The day of reckoning has finally arrived, which will see whether the New Hampshire’s state Senate will pass a bill that will deregulate digital currency transactions such as bitcoin from money transmitter regulations in the state.
The bill, HB 436, was sponsored by Rep. Barbara Biggie, co-sponsored by Rep. Keith Ammon and John Hunt, all of which were early adopters of the digital currency. Early last month, it passed the House of Representatives by a vote of 185-170.
In further development of the bill’s movement, it recently passed out of the Senate Commerce Committee with a vote of 3-2, and is expected to be voted on by the full Senate today.
If passed, the bill would protect consumers when using digital currencies such as bitcoin instead of making them register with transmitter regulators. It would also mean that companies in the state of New Hampshire would be able to operate without following strict KYC and AML regulations.
New Hampshire is one of the states that is showing a keen interest in the world of digital currencies and is interested in adopting the currency, which can be seen by the fact that it’s known as a bitcoin-friendly state.
However, while the bill has received support during its progress, the banking commission is not supportive of the bill. The commission wants to know what currency exchanges are doing and how they are handling people’s digital currency transactions. Many are of the opinion, though, that without regulation, those who loose money to a bitcoin exchange will be out of luck as nothing can be done for them.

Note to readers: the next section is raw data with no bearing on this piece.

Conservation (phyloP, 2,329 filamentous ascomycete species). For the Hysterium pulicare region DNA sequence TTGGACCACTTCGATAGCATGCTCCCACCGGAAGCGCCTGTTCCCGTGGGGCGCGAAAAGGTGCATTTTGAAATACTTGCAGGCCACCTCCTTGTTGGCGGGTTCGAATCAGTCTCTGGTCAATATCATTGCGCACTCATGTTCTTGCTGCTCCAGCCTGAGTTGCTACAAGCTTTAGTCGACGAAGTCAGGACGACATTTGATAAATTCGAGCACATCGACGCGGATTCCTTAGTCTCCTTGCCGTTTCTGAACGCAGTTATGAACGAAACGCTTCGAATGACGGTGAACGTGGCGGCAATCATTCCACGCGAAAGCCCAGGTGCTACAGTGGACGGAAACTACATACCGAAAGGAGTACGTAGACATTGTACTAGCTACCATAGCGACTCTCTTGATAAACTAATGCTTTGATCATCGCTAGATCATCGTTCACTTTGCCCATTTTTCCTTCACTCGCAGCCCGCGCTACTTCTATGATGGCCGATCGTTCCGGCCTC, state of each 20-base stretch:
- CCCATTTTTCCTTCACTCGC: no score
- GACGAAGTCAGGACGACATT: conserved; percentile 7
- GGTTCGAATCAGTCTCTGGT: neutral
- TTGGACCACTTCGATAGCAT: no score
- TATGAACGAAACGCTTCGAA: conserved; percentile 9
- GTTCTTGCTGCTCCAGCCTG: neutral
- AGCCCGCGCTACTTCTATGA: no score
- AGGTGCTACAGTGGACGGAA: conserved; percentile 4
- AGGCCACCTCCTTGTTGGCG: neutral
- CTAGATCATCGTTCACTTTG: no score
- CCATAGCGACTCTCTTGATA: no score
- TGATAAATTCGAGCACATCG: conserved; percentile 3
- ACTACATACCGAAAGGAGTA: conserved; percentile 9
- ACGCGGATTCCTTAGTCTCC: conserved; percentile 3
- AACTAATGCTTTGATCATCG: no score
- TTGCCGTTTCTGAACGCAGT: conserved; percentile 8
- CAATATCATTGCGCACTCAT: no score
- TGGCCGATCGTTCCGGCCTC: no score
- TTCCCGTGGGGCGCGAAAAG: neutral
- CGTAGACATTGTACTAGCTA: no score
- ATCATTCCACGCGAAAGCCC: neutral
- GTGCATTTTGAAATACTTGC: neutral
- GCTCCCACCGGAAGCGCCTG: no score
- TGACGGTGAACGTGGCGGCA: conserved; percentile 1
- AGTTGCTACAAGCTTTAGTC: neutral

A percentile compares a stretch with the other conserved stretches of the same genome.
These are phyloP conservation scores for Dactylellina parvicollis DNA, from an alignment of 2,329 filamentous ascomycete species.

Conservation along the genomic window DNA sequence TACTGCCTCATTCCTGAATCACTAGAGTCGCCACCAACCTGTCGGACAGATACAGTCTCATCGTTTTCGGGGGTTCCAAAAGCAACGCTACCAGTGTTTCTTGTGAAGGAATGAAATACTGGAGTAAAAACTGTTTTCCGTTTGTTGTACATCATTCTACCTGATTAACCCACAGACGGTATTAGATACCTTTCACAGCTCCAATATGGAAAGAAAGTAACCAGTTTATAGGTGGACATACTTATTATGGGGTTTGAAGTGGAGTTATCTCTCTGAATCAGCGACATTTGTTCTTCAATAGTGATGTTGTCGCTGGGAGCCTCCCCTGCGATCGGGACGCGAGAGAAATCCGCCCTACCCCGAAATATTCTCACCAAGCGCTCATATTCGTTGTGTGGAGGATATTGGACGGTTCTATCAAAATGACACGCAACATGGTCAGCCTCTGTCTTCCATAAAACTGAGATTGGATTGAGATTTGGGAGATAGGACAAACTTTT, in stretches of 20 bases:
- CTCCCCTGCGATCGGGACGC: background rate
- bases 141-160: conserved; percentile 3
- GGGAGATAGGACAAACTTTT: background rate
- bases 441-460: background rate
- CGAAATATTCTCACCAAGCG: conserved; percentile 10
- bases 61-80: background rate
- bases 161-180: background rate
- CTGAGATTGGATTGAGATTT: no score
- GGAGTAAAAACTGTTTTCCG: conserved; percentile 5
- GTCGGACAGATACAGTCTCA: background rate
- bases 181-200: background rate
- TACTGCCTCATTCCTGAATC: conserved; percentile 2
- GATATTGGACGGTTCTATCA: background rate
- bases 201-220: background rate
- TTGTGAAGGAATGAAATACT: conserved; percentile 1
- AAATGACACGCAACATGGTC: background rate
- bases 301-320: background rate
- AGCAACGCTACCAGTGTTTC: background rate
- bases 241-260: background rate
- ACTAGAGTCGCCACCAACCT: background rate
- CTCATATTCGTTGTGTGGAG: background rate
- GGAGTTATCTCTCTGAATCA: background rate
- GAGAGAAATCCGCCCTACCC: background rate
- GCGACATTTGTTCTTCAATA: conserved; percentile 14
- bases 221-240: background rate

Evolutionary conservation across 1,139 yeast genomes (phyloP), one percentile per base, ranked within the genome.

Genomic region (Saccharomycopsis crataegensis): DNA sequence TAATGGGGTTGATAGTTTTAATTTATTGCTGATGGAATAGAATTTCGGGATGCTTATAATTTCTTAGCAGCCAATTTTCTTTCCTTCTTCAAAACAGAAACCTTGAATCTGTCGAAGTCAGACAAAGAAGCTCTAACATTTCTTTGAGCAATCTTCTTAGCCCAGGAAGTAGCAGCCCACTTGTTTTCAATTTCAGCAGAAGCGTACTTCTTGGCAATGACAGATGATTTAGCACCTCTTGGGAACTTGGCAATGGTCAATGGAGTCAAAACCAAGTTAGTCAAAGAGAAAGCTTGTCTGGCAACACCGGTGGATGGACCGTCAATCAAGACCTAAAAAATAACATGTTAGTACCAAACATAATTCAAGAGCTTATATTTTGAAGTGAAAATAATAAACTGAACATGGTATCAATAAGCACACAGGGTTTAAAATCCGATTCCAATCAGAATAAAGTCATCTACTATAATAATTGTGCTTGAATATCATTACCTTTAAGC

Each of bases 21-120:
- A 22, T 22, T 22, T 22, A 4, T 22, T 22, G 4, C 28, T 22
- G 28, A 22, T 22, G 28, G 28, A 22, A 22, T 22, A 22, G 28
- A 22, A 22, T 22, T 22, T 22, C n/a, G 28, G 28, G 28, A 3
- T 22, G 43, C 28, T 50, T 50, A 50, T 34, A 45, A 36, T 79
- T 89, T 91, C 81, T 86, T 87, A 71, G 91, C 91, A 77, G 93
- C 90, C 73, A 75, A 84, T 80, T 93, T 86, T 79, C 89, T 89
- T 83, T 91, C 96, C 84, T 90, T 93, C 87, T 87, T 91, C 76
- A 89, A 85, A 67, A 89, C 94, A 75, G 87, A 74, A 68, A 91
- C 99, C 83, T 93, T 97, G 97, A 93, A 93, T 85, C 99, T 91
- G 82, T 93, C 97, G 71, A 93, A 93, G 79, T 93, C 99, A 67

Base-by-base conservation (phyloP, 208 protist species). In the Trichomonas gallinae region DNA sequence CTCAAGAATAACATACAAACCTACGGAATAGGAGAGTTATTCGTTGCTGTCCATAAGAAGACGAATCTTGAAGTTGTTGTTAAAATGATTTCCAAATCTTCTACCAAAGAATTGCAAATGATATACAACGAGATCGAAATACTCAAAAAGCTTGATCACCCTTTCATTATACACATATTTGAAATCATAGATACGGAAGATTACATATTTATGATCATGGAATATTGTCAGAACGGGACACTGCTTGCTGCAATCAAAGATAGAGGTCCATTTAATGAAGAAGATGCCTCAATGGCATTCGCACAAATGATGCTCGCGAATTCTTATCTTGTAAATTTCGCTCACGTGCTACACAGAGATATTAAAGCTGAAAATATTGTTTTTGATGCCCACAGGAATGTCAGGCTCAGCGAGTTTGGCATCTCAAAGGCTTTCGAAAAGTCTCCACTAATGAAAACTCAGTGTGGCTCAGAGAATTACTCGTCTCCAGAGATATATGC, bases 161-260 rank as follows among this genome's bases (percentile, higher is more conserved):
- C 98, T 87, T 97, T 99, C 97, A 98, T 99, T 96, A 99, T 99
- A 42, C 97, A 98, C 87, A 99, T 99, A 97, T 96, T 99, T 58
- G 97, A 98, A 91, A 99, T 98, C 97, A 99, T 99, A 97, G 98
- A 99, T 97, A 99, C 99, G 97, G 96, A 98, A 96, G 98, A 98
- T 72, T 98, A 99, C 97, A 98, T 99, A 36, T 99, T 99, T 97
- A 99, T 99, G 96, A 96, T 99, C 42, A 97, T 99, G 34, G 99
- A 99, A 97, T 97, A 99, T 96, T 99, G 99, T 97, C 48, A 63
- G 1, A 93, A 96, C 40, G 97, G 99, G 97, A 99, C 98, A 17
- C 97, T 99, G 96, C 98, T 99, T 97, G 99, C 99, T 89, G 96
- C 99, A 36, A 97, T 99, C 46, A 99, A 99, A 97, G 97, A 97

Prior to the introduction of HB 436, digital currency exchange Poloniex was one exchange that had announced it would be suspending activity to its New Hampshire customers.
This was because of the state’s strict digital currency regulations and the fact that the state was attempting to introduce its own version of a New York BitLicense.
In order for Poloniex to function in New Hampshire they were required to submit a $500 nonrefundable application fee for the license application. Each money transmitter applicant was then obligated to provide a constant surety bond of $100,000, while an applicant or licensee needed to maintain a net worth of less its daily average outstanding money transmissions for the previous calendar year or $1 million.
Of course, if HB 436 passes in the Senate, this regulation will be reversed, making it easier for exchanges to provide a service to their customers in the state.
Featured image of New Hampshire State House from Shutterstock.